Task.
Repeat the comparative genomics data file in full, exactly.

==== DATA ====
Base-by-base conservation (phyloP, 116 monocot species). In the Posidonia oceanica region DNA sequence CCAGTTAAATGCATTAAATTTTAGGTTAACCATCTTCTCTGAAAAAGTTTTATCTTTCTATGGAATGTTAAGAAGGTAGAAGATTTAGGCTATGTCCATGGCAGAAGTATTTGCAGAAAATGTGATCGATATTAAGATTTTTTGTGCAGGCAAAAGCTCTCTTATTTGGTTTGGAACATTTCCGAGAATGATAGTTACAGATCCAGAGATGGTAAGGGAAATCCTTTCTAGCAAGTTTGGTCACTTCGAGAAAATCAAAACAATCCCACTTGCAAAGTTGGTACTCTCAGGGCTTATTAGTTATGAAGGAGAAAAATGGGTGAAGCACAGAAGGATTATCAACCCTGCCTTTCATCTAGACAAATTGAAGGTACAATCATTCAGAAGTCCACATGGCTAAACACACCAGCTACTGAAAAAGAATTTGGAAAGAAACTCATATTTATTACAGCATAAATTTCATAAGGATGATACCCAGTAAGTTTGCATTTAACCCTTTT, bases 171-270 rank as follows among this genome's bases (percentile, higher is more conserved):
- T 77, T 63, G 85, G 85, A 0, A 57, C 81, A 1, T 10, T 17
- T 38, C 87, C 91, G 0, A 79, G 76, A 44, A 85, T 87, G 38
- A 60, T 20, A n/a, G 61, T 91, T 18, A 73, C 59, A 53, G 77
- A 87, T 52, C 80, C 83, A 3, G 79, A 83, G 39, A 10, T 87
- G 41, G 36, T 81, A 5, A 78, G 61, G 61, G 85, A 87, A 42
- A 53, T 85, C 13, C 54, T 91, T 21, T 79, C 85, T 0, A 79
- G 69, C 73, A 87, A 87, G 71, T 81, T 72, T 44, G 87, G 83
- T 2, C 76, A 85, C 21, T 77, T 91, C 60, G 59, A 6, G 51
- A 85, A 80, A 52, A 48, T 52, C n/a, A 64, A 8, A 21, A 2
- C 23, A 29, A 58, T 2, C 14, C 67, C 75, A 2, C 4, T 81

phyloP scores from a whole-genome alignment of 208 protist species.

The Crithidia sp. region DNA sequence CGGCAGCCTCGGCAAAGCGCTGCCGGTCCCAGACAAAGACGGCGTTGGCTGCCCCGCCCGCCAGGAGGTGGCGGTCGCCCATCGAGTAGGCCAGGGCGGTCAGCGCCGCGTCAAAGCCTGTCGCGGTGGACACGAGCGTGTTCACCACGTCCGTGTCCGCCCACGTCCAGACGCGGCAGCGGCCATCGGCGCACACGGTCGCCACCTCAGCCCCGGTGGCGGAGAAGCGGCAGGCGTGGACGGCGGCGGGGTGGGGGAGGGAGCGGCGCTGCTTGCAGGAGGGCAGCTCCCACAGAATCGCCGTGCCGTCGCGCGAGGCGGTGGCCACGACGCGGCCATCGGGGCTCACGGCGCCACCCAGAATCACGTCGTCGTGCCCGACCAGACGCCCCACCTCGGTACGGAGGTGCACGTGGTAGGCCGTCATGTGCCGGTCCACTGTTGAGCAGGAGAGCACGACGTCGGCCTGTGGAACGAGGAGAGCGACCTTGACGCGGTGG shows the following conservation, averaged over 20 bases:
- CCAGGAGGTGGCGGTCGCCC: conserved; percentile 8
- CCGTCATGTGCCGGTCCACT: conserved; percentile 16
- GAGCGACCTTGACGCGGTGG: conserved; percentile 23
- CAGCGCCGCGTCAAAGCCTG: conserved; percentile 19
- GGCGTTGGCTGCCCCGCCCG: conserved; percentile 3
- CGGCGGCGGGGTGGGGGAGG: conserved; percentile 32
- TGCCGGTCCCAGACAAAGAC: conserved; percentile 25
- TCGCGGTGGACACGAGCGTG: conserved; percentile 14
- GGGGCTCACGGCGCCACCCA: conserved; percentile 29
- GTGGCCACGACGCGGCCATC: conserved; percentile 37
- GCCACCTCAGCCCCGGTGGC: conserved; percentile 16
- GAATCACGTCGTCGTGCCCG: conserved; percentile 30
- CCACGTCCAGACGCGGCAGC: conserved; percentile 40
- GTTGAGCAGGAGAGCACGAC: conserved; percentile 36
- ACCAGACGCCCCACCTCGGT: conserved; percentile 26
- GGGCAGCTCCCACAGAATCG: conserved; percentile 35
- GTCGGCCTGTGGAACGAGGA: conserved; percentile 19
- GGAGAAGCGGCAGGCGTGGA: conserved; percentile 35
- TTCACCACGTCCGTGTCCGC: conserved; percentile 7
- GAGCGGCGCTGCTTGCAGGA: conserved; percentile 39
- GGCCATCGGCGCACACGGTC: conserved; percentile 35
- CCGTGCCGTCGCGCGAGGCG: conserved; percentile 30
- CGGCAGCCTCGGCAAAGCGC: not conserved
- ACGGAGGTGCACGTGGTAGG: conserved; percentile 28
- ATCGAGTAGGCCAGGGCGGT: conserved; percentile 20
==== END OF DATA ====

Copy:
Base-by-base conservation (phyloP, 116 monocot species). In the Posidonia oceanica region DNA sequence CCAGTTAAATGCATTAAATTTTAGGTTAACCATCTTCTCTGAAAAAGTTTTATCTTTCTATGGAATGTTAAGAAGGTAGAAGATTTAGGCTATGTCCATGGCAGAAGTATTTGCAGAAAATGTGATCGATATTAAGATTTTTTGTGCAGGCAAAAGCTCTCTTATTTGGTTTGGAACATTTCCGAGAATGATAGTTACAGATCCAGAGATGGTAAGGGAAATCCTTTCTAGCAAGTTTGGTCACTTCGAGAAAATCAAAACAATCCCACTTGCAAAGTTGGTACTCTCAGGGCTTATTAGTTATGAAGGAGAAAAATGGGTGAAGCACAGAAGGATTATCAACCCTGCCTTTCATCTAGACAAATTGAAGGTACAATCATTCAGAAGTCCACATGGCTAAACACACCAGCTACTGAAAAAGAATTTGGAAAGAAACTCATATTTATTACAGCATAAATTTCATAAGGATGATACCCAGTAAGTTTGCATTTAACCCTTTT, bases 171-270 rank as follows among this genome's bases (percentile, higher is more conserved):
- T 77, T 63, G 85, G 85, A 0, A 57, C 81, A 1, T 10, T 17
- T 38, C 87, C 91, G 0, A 79, G 76, A 44, A 85, T 87, G 38
- A 60, T 20, A n/a, G 61, T 91, T 18, A 73, C 59, A 53, G 77
- A 87, T 52, C 80, C 83, A 3, G 79, A 83, G 39, A 10, T 87
- G 41, G 36, T 81, A 5, A 78, G 61, G 61, G 85, A 87, A 42
- A 53, T 85, C 13, C 54, T 91, T 21, T 79, C 85, T 0, A 79
- G 69, C 73, A 87, A 87, G 71, T 81, T 72, T 44, G 87, G 83
- T 2, C 76, A 85, C 21, T 77, T 91, C 60, G 59, A 6, G 51
- A 85, A 80, A 52, A 48, T 52, C n/a, A 64, A 8, A 21, A 2
- C 23, A 29, A 58, T 2, C 14, C 67, C 75, A 2, C 4, T 81

phyloP scores from a whole-genome alignment of 208 protist species.

The Crithidia sp. region DNA sequence CGGCAGCCTCGGCAAAGCGCTGCCGGTCCCAGACAAAGACGGCGTTGGCTGCCCCGCCCGCCAGGAGGTGGCGGTCGCCCATCGAGTAGGCCAGGGCGGTCAGCGCCGCGTCAAAGCCTGTCGCGGTGGACACGAGCGTGTTCACCACGTCCGTGTCCGCCCACGTCCAGACGCGGCAGCGGCCATCGGCGCACACGGTCGCCACCTCAGCCCCGGTGGCGGAGAAGCGGCAGGCGTGGACGGCGGCGGGGTGGGGGAGGGAGCGGCGCTGCTTGCAGGAGGGCAGCTCCCACAGAATCGCCGTGCCGTCGCGCGAGGCGGTGGCCACGACGCGGCCATCGGGGCTCACGGCGCCACCCAGAATCACGTCGTCGTGCCCGACCAGACGCCCCACCTCGGTACGGAGGTGCACGTGGTAGGCCGTCATGTGCCGGTCCACTGTTGAGCAGGAGAGCACGACGTCGGCCTGTGGAACGAGGAGAGCGACCTTGACGCGGTGG shows the following conservation, averaged over 20 bases:
- CCAGGAGGTGGCGGTCGCCC: conserved; percentile 8
- CCGTCATGTGCCGGTCCACT: conserved; percentile 16
- GAGCGACCTTGACGCGGTGG: conserved; percentile 23
- CAGCGCCGCGTCAAAGCCTG: conserved; percentile 19
- GGCGTTGGCTGCCCCGCCCG: conserved; percentile 3
- CGGCGGCGGGGTGGGGGAGG: conserved; percentile 32
- TGCCGGTCCCAGACAAAGAC: conserved; percentile 25
- TCGCGGTGGACACGAGCGTG: conserved; percentile 14
- GGGGCTCACGGCGCCACCCA: conserved; percentile 29
- GTGGCCACGACGCGGCCATC: conserved; percentile 37
- GCCACCTCAGCCCCGGTGGC: conserved; percentile 16
- GAATCACGTCGTCGTGCCCG: conserved; percentile 30
- CCACGTCCAGACGCGGCAGC: conserved; percentile 40
- GTTGAGCAGGAGAGCACGAC: conserved; percentile 36
- ACCAGACGCCCCACCTCGGT: conserved; percentile 26
- GGGCAGCTCCCACAGAATCG: conserved; percentile 35
- GTCGGCCTGTGGAACGAGGA: conserved; percentile 19
- GGAGAAGCGGCAGGCGTGGA: conserved; percentile 35
- TTCACCACGTCCGTGTCCGC: conserved; percentile 7
- GAGCGGCGCTGCTTGCAGGA: conserved; percentile 39
- GGCCATCGGCGCACACGGTC: conserved; percentile 35
- CCGTGCCGTCGCGCGAGGCG: conserved; percentile 30
- CGGCAGCCTCGGCAAAGCGC: not conserved
- ACGGAGGTGCACGTGGTAGG: conserved; percentile 28
- ATCGAGTAGGCCAGGGCGGT: conserved; percentile 20